Will NewsCorp take heed, or keep plodding along?
The emerging tablet market is seen as a savior by many in the publishing industry. It represents the first viable digital platform for the widespread distribution and consumption of subscription-based media. NewsCorp's new iPad-only periodical The Daily looked as if it might be the first harbinger of old media's resurgence. CNN was quick to copy with iReport.
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The Barren Goose:
Remember all the hype around Wired's big iPad app? While it launched to great fanfare and impressive sales, that momentum faded soon after launch. The first issue sold some 100,000 copies, but a year later those numbers were down by 70%. Wired (and many in the industry) blamed the decline on a lack of iPad subscriptions.
So surely The Daily, a subscription-based app, wouldn't have that same problem. Since NewsCorp claimed early downloads in the hundreds of thousands, that certainly seemed to be the case. But now Nieman Lab has released a study that contradicts this rosy picture.
Using Twitter-sharing as a barometer for readership, they've seen constant daily declines in The Daily's audience. While this isn't a perfectly accurate way of gauging traffic, it is a very good way to look at the general user trend. Nieman Lab described it as, "an early rush of excitement; a decline as people lost interest and the app struggled with technical problems; a plateau once the tech got sorted out; and then another decline once the app started charging users."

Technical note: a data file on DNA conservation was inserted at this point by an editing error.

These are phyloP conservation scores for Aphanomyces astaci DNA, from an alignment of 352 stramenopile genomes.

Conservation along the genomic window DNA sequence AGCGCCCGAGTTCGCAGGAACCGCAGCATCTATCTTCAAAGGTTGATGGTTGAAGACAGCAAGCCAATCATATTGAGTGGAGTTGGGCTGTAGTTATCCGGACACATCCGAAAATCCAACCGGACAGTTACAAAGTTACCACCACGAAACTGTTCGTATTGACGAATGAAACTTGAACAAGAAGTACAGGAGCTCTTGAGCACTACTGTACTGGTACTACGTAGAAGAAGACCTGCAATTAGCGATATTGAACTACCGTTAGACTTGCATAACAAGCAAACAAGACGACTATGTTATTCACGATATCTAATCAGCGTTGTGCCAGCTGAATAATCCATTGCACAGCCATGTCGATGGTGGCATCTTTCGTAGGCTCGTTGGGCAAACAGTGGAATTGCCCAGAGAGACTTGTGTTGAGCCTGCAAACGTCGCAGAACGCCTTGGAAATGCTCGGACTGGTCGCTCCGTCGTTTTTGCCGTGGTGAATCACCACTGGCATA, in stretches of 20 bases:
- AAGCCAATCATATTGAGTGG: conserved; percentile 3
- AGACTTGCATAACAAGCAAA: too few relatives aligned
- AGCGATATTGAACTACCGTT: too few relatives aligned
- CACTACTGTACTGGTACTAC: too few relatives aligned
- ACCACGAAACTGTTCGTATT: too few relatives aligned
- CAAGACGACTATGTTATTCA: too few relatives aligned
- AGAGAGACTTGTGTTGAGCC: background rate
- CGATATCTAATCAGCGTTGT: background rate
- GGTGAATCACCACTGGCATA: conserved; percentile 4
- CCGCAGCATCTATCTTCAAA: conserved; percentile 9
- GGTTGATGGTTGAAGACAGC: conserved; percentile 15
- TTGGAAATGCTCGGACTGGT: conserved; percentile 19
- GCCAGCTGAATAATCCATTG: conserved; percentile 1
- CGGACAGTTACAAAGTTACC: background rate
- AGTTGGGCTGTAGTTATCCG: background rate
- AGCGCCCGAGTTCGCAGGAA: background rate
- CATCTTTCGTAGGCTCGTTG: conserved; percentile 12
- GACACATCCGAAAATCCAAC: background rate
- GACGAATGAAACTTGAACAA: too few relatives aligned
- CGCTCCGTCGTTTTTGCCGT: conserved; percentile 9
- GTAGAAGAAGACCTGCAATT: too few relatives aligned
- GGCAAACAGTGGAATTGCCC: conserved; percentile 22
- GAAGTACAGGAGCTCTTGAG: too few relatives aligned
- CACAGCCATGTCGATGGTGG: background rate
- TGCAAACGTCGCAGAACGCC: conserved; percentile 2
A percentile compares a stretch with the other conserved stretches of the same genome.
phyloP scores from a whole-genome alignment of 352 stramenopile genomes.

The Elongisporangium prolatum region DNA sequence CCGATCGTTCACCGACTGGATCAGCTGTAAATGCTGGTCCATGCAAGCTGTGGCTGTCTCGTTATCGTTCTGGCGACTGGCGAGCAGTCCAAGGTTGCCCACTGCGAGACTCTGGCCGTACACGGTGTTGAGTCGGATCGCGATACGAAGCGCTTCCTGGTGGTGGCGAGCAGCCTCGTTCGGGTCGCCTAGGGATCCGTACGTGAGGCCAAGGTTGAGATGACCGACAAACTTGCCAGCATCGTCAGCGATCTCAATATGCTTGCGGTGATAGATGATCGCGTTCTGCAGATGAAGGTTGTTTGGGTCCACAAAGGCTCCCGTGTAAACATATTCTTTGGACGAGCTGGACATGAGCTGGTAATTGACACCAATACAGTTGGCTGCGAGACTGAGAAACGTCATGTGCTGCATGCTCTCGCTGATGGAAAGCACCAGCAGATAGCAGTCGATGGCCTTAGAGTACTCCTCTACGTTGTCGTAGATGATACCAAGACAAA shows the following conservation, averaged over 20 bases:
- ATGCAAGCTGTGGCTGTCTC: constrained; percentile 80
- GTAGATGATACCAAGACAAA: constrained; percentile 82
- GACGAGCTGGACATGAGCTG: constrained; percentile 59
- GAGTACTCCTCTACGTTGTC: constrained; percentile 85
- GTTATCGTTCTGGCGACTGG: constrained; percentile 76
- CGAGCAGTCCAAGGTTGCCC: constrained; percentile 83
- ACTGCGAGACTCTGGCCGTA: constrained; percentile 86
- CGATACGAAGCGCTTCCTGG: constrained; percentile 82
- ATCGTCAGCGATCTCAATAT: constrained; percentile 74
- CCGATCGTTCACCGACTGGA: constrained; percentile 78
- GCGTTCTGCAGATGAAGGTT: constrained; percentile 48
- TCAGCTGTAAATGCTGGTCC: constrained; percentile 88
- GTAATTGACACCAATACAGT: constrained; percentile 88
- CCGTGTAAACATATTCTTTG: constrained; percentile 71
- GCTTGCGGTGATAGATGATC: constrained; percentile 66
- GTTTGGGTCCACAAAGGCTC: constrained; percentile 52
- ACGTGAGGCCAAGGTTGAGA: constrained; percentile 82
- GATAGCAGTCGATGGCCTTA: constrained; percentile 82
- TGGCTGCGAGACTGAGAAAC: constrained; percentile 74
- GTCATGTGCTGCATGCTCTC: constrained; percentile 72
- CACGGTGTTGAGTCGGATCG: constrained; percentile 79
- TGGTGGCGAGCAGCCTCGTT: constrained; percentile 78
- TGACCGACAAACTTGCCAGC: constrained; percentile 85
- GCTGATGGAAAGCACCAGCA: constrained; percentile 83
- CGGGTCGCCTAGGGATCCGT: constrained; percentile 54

What this Means for Tablets:
When the iPad first launched, many in the industry saw tablets as a potential digital news-stand. The "slate" form factor allowed it to mimic a newspaper or magazine, but with an interactive social dimension. Consumers were expected to go crazy over this new opportunity to pay for high-quality content.
But NewsCorp et al. forgot one very important fact. People on the Internet don't spend money on content if they can absolutely avoid it. The Daily doesn't offer anything you can't get a billion other places on the Internet. You can argue that the quality of the reporting or the usability of the app is superior. But users aren't supporting that view with their money or their attention.
The question here is whether the content, or the paywall is what drove away users. The fact that activity declined once the app started charging is evidence that people are interested in what The Daily has to say, but not in paying for it.